The Standard reports US National Security Advisor Jake Sullivan warning that Hamas is preventing UK nationals from leaving Gaza.
The Standard reports US National Security Advisor Jake Sullivan warning that Hamas is preventing UK nationals from leaving Gaza. “The challenge right now is that the Egyptians are prepared to let Americans and other foreign nationals out of Gaza,” Sullivan said. “The Israelis have no issue with that. But Hamas is preventing their departure and making a series of demands.”
With the families of the Israeli hostages demanding an “all for all” exchange, The Times reports a member of the hostage task force warning that Israel must heed the lessons of the Gilad Shalit deal in 2011, in which the kidnapped soldier was exchanged for 1,000 Palestinian prisoners. “The Shalit deal exposed a vulnerability in Israel’s security posture, where it released 1,000 terrorists in exchange for one Israeli soldier.
This experience highlighted a perceived lack of proportionality in such exchanges,” he said. “Many prisoners held by Israel are linked to acts of violence and terrorism. Releasing them could potentially put Israel at risk as they may be involved in [more] attacks.”
An article in The Times argues that West Bank settler violence has the potential to erode global support for Israel’s battle against Hamas.
Also in The Times, Michael Evans compares the Israeli mission to the US war in Iraq. “This is not a shock-and-awe, full-scale invasion, ending in regime change like the US-led coalition’s high-intensity offensive against Saddam Hussein’s Iraq in 2003,” he writes. “What instead we are seeing with Israel’s Operation Swords of Iron… is a phased, focused, tactical battle to remove an enemy skilled, experienced and armed for urban warfare.”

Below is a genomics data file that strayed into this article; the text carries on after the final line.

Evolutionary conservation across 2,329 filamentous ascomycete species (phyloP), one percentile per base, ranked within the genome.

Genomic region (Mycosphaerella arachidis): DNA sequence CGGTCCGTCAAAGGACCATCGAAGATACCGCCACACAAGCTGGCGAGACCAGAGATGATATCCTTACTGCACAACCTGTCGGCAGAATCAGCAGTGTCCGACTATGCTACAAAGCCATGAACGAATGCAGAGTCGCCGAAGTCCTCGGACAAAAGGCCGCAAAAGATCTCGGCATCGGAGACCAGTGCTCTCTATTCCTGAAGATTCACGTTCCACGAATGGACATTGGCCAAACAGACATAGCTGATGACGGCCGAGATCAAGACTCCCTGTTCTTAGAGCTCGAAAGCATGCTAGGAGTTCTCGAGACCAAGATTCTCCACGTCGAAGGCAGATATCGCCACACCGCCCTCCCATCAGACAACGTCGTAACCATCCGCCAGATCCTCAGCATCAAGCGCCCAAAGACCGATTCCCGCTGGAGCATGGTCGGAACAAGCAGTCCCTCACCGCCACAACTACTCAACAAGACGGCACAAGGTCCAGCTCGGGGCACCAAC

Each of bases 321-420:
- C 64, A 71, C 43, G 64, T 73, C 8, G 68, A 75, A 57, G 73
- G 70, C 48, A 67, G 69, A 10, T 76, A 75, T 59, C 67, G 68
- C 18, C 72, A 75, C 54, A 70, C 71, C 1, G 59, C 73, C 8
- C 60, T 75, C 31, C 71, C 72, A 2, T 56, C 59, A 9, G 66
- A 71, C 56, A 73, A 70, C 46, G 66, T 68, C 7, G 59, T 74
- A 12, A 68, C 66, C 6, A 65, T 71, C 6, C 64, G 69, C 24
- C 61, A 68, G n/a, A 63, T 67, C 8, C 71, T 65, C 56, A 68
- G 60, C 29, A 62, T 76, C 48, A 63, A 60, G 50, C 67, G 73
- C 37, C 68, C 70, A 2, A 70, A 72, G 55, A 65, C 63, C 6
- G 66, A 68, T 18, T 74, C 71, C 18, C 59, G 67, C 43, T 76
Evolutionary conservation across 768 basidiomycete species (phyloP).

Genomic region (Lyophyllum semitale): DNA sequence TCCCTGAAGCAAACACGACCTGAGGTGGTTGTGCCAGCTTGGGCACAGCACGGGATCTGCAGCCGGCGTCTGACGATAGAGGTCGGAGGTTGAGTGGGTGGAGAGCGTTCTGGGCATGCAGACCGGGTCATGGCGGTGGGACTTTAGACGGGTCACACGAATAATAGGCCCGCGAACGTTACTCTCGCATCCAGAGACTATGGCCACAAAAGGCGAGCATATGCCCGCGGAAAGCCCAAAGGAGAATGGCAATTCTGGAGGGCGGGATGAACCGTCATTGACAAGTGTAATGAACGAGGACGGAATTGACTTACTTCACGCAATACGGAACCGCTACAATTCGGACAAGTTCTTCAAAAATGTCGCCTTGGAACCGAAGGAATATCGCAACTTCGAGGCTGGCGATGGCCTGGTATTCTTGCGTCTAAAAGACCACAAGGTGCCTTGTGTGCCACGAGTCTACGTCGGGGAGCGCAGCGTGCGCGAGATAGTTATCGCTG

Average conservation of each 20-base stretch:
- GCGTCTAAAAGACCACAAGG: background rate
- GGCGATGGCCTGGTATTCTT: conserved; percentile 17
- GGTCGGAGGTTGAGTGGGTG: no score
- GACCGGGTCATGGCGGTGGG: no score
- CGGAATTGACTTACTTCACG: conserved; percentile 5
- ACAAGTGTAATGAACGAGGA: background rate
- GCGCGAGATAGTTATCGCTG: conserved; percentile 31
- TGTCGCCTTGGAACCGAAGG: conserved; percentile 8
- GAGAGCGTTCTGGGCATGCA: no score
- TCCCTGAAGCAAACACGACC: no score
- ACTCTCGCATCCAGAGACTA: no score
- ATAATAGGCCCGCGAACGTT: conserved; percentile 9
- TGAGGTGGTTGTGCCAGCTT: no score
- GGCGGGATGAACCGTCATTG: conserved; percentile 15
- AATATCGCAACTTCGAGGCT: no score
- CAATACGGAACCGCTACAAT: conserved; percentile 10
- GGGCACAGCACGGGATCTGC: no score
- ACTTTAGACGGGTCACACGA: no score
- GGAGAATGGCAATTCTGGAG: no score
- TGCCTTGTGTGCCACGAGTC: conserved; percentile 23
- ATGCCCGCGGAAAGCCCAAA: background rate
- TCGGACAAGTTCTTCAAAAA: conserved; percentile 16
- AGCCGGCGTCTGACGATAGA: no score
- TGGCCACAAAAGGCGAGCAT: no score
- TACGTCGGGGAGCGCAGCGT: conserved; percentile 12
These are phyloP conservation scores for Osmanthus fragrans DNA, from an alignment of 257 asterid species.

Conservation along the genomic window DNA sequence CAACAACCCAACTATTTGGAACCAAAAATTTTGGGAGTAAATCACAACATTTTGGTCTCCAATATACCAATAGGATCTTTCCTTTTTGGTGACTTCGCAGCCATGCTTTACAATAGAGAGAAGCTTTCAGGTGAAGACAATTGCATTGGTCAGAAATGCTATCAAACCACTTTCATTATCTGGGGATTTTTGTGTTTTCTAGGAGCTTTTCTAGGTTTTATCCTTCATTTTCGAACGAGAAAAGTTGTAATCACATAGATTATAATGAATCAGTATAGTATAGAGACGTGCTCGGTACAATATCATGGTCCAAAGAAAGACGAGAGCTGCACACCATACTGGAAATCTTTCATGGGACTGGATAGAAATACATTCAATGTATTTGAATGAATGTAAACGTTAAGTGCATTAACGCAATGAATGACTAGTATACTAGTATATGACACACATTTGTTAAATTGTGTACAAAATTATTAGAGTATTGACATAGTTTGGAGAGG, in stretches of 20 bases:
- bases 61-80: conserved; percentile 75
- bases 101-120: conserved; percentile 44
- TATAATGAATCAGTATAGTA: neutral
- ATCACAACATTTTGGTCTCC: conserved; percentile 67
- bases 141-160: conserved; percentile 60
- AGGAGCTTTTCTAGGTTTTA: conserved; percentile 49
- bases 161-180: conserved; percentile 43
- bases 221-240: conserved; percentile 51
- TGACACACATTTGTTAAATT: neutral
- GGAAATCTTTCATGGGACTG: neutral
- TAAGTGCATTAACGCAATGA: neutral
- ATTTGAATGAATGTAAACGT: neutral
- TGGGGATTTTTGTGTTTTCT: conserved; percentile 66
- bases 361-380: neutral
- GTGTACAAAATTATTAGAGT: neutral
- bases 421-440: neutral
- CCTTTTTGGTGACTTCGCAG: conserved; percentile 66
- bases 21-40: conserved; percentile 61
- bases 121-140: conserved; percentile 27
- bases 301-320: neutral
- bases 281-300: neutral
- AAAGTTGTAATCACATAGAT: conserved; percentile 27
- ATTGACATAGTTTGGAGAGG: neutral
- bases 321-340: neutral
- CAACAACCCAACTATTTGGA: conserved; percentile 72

Sky News features an interview yesterday with former Israeli Foreign Minister Tzipi Livni.
The Standard reports UK Skills Minister Robert Halfon backing Israel’s right to defend itself. “What happened on October 7 was the worst ever attack against Jews since the Holocaust. We always say never again yet it has happened again. So, Israel has to do everything possible to ensure that Hamas is obliterated, not just for Israel but for the wellbeing of the Palestinian people as well.”
The Telegraph features Sir Mark Rowley, the Metropolitan Police Commissioner and a former head of UK counter-terrorism policing saying that recent events have increased the UK’s domestic terror threat. The BBC also reports Sir Mark promising tougher policing of protests, but warning that existing laws are inadequate. “There is scope to be much sharper in how we deal with extremism within this country,” he said. “The law was never designed to deal with extremism, there’s a lot to do with terrorism and hate crime but we don’t have a body of law that deals with extremism, and that is creating a gap… We’ve got these big protests and some of what goes on there, people do find it upsetting and distasteful and sometimes people give an instinctive view that must not be legal. But there’s no point arresting hundreds of people if it’s not prosecutable, that’s just inflaming things. We will robustly enforce up to the line of the law. We’re going to be absolutely ruthless, and we have been, and you’ll see many more arrests over the next week or so.”
The BBC reports a large mob storming an airport in the Russian Republic of Dagestan yesterday. (For more, see Israeli media summary below.)
The BBC also reports thousands of people in Gaza have broken into aid depots to take supplies in what the UN called a “worrying sign of civil order starting to break down”.
In the wake of Prime Minister Netanyahu’s quickly deleted tweet appearing to deny culpability for the intelligence failures on October 7th, and casting blame on the security and intelligence establishments instead, Israel Hayom’s military affairs correspondent, Yoav Limor, writes: “Netanyahu is making a mistake. Hamas hasn’t operated in a vacuum, and this attack did not emerge out of thin air. Since coming to power in 2009, Netanyahu has built up Hamas as an alternative to the Palestinian Authority. He was warned countless times that this was a dangerous plan: instead of bolstering the pragmatic elements, he strengthened those that will never recognize Israel’s existence.”